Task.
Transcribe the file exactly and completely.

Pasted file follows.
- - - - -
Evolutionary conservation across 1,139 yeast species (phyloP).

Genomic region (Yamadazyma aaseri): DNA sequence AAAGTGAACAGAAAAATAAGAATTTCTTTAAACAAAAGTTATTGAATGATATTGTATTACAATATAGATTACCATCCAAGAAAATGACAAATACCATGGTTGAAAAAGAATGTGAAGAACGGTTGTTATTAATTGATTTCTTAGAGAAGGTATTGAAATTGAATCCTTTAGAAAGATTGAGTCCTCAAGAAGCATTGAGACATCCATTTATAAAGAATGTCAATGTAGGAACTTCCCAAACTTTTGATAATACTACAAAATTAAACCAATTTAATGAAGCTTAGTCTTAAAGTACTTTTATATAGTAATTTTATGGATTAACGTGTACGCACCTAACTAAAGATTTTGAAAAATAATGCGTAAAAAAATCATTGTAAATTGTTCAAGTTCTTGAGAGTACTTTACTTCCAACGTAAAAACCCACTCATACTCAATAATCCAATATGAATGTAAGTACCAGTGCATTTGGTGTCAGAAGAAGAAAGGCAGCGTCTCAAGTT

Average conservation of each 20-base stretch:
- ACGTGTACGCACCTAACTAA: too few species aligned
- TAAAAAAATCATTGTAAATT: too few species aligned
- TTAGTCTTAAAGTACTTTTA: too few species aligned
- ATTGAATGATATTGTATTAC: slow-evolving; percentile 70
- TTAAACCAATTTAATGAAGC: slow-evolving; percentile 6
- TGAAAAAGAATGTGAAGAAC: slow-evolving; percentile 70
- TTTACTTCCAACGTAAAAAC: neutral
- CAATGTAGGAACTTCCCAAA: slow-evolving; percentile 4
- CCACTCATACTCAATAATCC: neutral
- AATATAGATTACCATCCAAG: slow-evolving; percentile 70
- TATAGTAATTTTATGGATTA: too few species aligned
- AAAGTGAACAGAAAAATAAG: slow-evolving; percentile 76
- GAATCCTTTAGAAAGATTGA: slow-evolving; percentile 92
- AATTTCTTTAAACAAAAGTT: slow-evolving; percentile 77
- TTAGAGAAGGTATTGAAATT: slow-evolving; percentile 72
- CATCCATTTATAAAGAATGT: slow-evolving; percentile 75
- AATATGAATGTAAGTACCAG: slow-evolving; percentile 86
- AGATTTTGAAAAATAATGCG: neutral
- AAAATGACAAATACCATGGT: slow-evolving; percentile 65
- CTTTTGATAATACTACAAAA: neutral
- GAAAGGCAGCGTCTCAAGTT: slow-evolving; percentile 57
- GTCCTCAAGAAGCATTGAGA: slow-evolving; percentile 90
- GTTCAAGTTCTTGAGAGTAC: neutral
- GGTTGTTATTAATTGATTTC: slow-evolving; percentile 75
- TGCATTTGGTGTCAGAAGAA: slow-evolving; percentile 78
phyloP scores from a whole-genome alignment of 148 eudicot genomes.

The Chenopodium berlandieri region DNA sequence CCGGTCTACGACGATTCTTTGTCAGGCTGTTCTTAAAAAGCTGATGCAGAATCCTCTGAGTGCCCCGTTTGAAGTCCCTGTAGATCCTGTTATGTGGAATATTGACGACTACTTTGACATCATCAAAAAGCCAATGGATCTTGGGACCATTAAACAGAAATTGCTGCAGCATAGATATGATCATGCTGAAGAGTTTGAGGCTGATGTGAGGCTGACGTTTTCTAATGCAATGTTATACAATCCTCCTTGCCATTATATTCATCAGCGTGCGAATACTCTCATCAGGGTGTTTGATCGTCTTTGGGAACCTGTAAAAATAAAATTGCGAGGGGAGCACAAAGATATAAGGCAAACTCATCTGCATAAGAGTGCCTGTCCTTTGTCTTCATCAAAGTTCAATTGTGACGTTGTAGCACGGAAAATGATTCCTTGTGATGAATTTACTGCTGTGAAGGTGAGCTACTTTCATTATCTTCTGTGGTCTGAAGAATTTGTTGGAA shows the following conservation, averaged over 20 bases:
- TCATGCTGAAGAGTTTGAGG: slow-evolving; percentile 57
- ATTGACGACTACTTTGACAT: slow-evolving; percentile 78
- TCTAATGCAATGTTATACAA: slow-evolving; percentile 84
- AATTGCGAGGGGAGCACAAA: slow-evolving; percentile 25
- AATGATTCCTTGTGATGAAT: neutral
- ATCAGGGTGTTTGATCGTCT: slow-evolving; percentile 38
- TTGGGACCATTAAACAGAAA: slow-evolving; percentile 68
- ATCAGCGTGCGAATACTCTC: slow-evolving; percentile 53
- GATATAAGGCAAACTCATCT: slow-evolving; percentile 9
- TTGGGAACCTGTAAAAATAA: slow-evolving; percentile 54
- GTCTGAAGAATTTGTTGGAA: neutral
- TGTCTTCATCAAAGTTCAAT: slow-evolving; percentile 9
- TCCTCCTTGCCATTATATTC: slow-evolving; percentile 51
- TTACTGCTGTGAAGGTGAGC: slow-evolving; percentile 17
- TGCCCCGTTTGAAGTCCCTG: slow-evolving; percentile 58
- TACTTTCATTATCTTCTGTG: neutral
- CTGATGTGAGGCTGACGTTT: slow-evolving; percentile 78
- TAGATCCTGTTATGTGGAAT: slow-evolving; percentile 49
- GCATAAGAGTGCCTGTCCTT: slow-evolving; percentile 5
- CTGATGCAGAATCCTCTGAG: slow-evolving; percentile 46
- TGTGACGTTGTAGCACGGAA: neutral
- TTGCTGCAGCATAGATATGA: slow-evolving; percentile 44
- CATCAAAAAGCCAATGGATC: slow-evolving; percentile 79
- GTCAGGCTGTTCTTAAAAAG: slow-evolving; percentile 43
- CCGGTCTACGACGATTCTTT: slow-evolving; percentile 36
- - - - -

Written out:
Evolutionary conservation across 1,139 yeast species (phyloP).

Genomic region (Yamadazyma aaseri): DNA sequence AAAGTGAACAGAAAAATAAGAATTTCTTTAAACAAAAGTTATTGAATGATATTGTATTACAATATAGATTACCATCCAAGAAAATGACAAATACCATGGTTGAAAAAGAATGTGAAGAACGGTTGTTATTAATTGATTTCTTAGAGAAGGTATTGAAATTGAATCCTTTAGAAAGATTGAGTCCTCAAGAAGCATTGAGACATCCATTTATAAAGAATGTCAATGTAGGAACTTCCCAAACTTTTGATAATACTACAAAATTAAACCAATTTAATGAAGCTTAGTCTTAAAGTACTTTTATATAGTAATTTTATGGATTAACGTGTACGCACCTAACTAAAGATTTTGAAAAATAATGCGTAAAAAAATCATTGTAAATTGTTCAAGTTCTTGAGAGTACTTTACTTCCAACGTAAAAACCCACTCATACTCAATAATCCAATATGAATGTAAGTACCAGTGCATTTGGTGTCAGAAGAAGAAAGGCAGCGTCTCAAGTT

Average conservation of each 20-base stretch:
- ACGTGTACGCACCTAACTAA: too few species aligned
- TAAAAAAATCATTGTAAATT: too few species aligned
- TTAGTCTTAAAGTACTTTTA: too few species aligned
- ATTGAATGATATTGTATTAC: slow-evolving; percentile 70
- TTAAACCAATTTAATGAAGC: slow-evolving; percentile 6
- TGAAAAAGAATGTGAAGAAC: slow-evolving; percentile 70
- TTTACTTCCAACGTAAAAAC: neutral
- CAATGTAGGAACTTCCCAAA: slow-evolving; percentile 4
- CCACTCATACTCAATAATCC: neutral
- AATATAGATTACCATCCAAG: slow-evolving; percentile 70
- TATAGTAATTTTATGGATTA: too few species aligned
- AAAGTGAACAGAAAAATAAG: slow-evolving; percentile 76
- GAATCCTTTAGAAAGATTGA: slow-evolving; percentile 92
- AATTTCTTTAAACAAAAGTT: slow-evolving; percentile 77
- TTAGAGAAGGTATTGAAATT: slow-evolving; percentile 72
- CATCCATTTATAAAGAATGT: slow-evolving; percentile 75
- AATATGAATGTAAGTACCAG: slow-evolving; percentile 86
- AGATTTTGAAAAATAATGCG: neutral
- AAAATGACAAATACCATGGT: slow-evolving; percentile 65
- CTTTTGATAATACTACAAAA: neutral
- GAAAGGCAGCGTCTCAAGTT: slow-evolving; percentile 57
- GTCCTCAAGAAGCATTGAGA: slow-evolving; percentile 90
- GTTCAAGTTCTTGAGAGTAC: neutral
- GGTTGTTATTAATTGATTTC: slow-evolving; percentile 75
- TGCATTTGGTGTCAGAAGAA: slow-evolving; percentile 78
phyloP scores from a whole-genome alignment of 148 eudicot genomes.

The Chenopodium berlandieri region DNA sequence CCGGTCTACGACGATTCTTTGTCAGGCTGTTCTTAAAAAGCTGATGCAGAATCCTCTGAGTGCCCCGTTTGAAGTCCCTGTAGATCCTGTTATGTGGAATATTGACGACTACTTTGACATCATCAAAAAGCCAATGGATCTTGGGACCATTAAACAGAAATTGCTGCAGCATAGATATGATCATGCTGAAGAGTTTGAGGCTGATGTGAGGCTGACGTTTTCTAATGCAATGTTATACAATCCTCCTTGCCATTATATTCATCAGCGTGCGAATACTCTCATCAGGGTGTTTGATCGTCTTTGGGAACCTGTAAAAATAAAATTGCGAGGGGAGCACAAAGATATAAGGCAAACTCATCTGCATAAGAGTGCCTGTCCTTTGTCTTCATCAAAGTTCAATTGTGACGTTGTAGCACGGAAAATGATTCCTTGTGATGAATTTACTGCTGTGAAGGTGAGCTACTTTCATTATCTTCTGTGGTCTGAAGAATTTGTTGGAA shows the following conservation, averaged over 20 bases:
- TCATGCTGAAGAGTTTGAGG: slow-evolving; percentile 57
- ATTGACGACTACTTTGACAT: slow-evolving; percentile 78
- TCTAATGCAATGTTATACAA: slow-evolving; percentile 84
- AATTGCGAGGGGAGCACAAA: slow-evolving; percentile 25
- AATGATTCCTTGTGATGAAT: neutral
- ATCAGGGTGTTTGATCGTCT: slow-evolving; percentile 38
- TTGGGACCATTAAACAGAAA: slow-evolving; percentile 68
- ATCAGCGTGCGAATACTCTC: slow-evolving; percentile 53
- GATATAAGGCAAACTCATCT: slow-evolving; percentile 9
- TTGGGAACCTGTAAAAATAA: slow-evolving; percentile 54
- GTCTGAAGAATTTGTTGGAA: neutral
- TGTCTTCATCAAAGTTCAAT: slow-evolving; percentile 9
- TCCTCCTTGCCATTATATTC: slow-evolving; percentile 51
- TTACTGCTGTGAAGGTGAGC: slow-evolving; percentile 17
- TGCCCCGTTTGAAGTCCCTG: slow-evolving; percentile 58
- TACTTTCATTATCTTCTGTG: neutral
- CTGATGTGAGGCTGACGTTT: slow-evolving; percentile 78
- TAGATCCTGTTATGTGGAAT: slow-evolving; percentile 49
- GCATAAGAGTGCCTGTCCTT: slow-evolving; percentile 5
- CTGATGCAGAATCCTCTGAG: slow-evolving; percentile 46
- TGTGACGTTGTAGCACGGAA: neutral
- TTGCTGCAGCATAGATATGA: slow-evolving; percentile 44
- CATCAAAAAGCCAATGGATC: slow-evolving; percentile 79
- GTCAGGCTGTTCTTAAAAAG: slow-evolving; percentile 43
- CCGGTCTACGACGATTCTTT: slow-evolving; percentile 36